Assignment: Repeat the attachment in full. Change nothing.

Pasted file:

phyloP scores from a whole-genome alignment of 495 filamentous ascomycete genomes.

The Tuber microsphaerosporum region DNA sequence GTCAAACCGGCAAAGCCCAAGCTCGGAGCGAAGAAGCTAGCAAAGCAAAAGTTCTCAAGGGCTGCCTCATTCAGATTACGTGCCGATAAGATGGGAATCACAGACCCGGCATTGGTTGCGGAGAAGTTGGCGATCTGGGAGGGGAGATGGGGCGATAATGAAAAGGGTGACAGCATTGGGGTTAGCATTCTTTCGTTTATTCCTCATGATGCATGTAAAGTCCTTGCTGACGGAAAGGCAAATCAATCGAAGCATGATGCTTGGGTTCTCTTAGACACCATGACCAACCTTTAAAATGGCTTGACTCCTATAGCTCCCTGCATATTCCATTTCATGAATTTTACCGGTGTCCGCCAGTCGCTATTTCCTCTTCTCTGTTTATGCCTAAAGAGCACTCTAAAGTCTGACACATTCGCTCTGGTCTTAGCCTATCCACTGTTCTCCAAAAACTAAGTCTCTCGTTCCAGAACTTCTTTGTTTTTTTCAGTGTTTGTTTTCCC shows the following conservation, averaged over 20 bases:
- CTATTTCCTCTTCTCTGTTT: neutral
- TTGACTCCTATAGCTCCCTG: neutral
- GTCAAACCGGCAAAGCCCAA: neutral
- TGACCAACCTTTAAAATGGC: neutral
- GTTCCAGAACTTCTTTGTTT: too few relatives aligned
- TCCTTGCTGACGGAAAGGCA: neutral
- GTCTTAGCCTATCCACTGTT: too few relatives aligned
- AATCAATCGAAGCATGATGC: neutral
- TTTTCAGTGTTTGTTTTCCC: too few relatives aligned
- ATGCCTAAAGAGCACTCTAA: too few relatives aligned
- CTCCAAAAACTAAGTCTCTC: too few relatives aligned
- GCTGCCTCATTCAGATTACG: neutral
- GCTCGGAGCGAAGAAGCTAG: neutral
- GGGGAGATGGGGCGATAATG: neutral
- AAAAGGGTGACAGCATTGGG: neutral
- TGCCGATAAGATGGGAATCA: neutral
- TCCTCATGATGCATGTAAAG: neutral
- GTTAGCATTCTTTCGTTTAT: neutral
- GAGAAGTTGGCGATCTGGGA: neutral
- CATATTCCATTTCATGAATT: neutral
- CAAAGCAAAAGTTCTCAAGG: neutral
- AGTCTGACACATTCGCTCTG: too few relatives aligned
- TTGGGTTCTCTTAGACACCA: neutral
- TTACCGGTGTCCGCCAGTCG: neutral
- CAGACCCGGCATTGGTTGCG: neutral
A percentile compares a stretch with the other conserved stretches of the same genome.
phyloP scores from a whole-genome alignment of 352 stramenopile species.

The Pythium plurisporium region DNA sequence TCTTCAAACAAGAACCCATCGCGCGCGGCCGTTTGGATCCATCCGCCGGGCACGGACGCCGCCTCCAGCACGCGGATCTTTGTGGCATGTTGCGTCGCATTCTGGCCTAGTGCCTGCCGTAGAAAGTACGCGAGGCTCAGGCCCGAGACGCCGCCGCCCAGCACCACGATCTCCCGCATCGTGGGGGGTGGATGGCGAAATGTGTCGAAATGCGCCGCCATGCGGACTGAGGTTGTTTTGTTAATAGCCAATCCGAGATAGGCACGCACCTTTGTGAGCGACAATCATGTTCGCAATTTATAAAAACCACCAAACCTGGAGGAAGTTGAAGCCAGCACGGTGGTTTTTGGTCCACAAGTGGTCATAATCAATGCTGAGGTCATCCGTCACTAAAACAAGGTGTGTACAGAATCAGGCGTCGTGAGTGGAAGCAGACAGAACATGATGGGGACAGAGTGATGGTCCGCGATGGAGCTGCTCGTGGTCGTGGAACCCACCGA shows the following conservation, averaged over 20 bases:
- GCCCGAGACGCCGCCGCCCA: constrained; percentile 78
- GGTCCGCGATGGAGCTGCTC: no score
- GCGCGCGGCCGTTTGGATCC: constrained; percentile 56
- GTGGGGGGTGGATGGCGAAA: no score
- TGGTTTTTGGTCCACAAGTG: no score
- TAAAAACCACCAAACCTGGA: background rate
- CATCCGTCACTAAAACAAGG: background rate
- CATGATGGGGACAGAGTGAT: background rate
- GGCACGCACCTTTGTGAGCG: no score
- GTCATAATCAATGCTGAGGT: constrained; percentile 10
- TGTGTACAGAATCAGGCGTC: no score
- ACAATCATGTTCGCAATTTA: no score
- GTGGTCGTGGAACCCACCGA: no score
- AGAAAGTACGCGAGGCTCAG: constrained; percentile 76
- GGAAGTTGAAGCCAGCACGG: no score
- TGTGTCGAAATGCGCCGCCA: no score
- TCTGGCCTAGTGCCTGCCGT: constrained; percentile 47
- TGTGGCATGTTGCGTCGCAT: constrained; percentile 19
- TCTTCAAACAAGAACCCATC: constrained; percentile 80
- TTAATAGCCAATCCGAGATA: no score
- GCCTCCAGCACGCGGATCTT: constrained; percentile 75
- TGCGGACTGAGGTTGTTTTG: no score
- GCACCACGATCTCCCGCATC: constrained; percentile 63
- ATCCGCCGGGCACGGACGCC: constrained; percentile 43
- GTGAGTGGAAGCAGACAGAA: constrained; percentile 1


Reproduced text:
phyloP scores from a whole-genome alignment of 495 filamentous ascomycete genomes.

The Tuber microsphaerosporum region DNA sequence GTCAAACCGGCAAAGCCCAAGCTCGGAGCGAAGAAGCTAGCAAAGCAAAAGTTCTCAAGGGCTGCCTCATTCAGATTACGTGCCGATAAGATGGGAATCACAGACCCGGCATTGGTTGCGGAGAAGTTGGCGATCTGGGAGGGGAGATGGGGCGATAATGAAAAGGGTGACAGCATTGGGGTTAGCATTCTTTCGTTTATTCCTCATGATGCATGTAAAGTCCTTGCTGACGGAAAGGCAAATCAATCGAAGCATGATGCTTGGGTTCTCTTAGACACCATGACCAACCTTTAAAATGGCTTGACTCCTATAGCTCCCTGCATATTCCATTTCATGAATTTTACCGGTGTCCGCCAGTCGCTATTTCCTCTTCTCTGTTTATGCCTAAAGAGCACTCTAAAGTCTGACACATTCGCTCTGGTCTTAGCCTATCCACTGTTCTCCAAAAACTAAGTCTCTCGTTCCAGAACTTCTTTGTTTTTTTCAGTGTTTGTTTTCCC shows the following conservation, averaged over 20 bases:
- CTATTTCCTCTTCTCTGTTT: neutral
- TTGACTCCTATAGCTCCCTG: neutral
- GTCAAACCGGCAAAGCCCAA: neutral
- TGACCAACCTTTAAAATGGC: neutral
- GTTCCAGAACTTCTTTGTTT: too few relatives aligned
- TCCTTGCTGACGGAAAGGCA: neutral
- GTCTTAGCCTATCCACTGTT: too few relatives aligned
- AATCAATCGAAGCATGATGC: neutral
- TTTTCAGTGTTTGTTTTCCC: too few relatives aligned
- ATGCCTAAAGAGCACTCTAA: too few relatives aligned
- CTCCAAAAACTAAGTCTCTC: too few relatives aligned
- GCTGCCTCATTCAGATTACG: neutral
- GCTCGGAGCGAAGAAGCTAG: neutral
- GGGGAGATGGGGCGATAATG: neutral
- AAAAGGGTGACAGCATTGGG: neutral
- TGCCGATAAGATGGGAATCA: neutral
- TCCTCATGATGCATGTAAAG: neutral
- GTTAGCATTCTTTCGTTTAT: neutral
- GAGAAGTTGGCGATCTGGGA: neutral
- CATATTCCATTTCATGAATT: neutral
- CAAAGCAAAAGTTCTCAAGG: neutral
- AGTCTGACACATTCGCTCTG: too few relatives aligned
- TTGGGTTCTCTTAGACACCA: neutral
- TTACCGGTGTCCGCCAGTCG: neutral
- CAGACCCGGCATTGGTTGCG: neutral
A percentile compares a stretch with the other conserved stretches of the same genome.
phyloP scores from a whole-genome alignment of 352 stramenopile species.

The Pythium plurisporium region DNA sequence TCTTCAAACAAGAACCCATCGCGCGCGGCCGTTTGGATCCATCCGCCGGGCACGGACGCCGCCTCCAGCACGCGGATCTTTGTGGCATGTTGCGTCGCATTCTGGCCTAGTGCCTGCCGTAGAAAGTACGCGAGGCTCAGGCCCGAGACGCCGCCGCCCAGCACCACGATCTCCCGCATCGTGGGGGGTGGATGGCGAAATGTGTCGAAATGCGCCGCCATGCGGACTGAGGTTGTTTTGTTAATAGCCAATCCGAGATAGGCACGCACCTTTGTGAGCGACAATCATGTTCGCAATTTATAAAAACCACCAAACCTGGAGGAAGTTGAAGCCAGCACGGTGGTTTTTGGTCCACAAGTGGTCATAATCAATGCTGAGGTCATCCGTCACTAAAACAAGGTGTGTACAGAATCAGGCGTCGTGAGTGGAAGCAGACAGAACATGATGGGGACAGAGTGATGGTCCGCGATGGAGCTGCTCGTGGTCGTGGAACCCACCGA shows the following conservation, averaged over 20 bases:
- GCCCGAGACGCCGCCGCCCA: constrained; percentile 78
- GGTCCGCGATGGAGCTGCTC: no score
- GCGCGCGGCCGTTTGGATCC: constrained; percentile 56
- GTGGGGGGTGGATGGCGAAA: no score
- TGGTTTTTGGTCCACAAGTG: no score
- TAAAAACCACCAAACCTGGA: background rate
- CATCCGTCACTAAAACAAGG: background rate
- CATGATGGGGACAGAGTGAT: background rate
- GGCACGCACCTTTGTGAGCG: no score
- GTCATAATCAATGCTGAGGT: constrained; percentile 10
- TGTGTACAGAATCAGGCGTC: no score
- ACAATCATGTTCGCAATTTA: no score
- GTGGTCGTGGAACCCACCGA: no score
- AGAAAGTACGCGAGGCTCAG: constrained; percentile 76
- GGAAGTTGAAGCCAGCACGG: no score
- TGTGTCGAAATGCGCCGCCA: no score
- TCTGGCCTAGTGCCTGCCGT: constrained; percentile 47
- TGTGGCATGTTGCGTCGCAT: constrained; percentile 19
- TCTTCAAACAAGAACCCATC: constrained; percentile 80
- TTAATAGCCAATCCGAGATA: no score
- GCCTCCAGCACGCGGATCTT: constrained; percentile 75
- TGCGGACTGAGGTTGTTTTG: no score
- GCACCACGATCTCCCGCATC: constrained; percentile 63
- ATCCGCCGGGCACGGACGCC: constrained; percentile 43
- GTGAGTGGAAGCAGACAGAA: constrained; percentile 1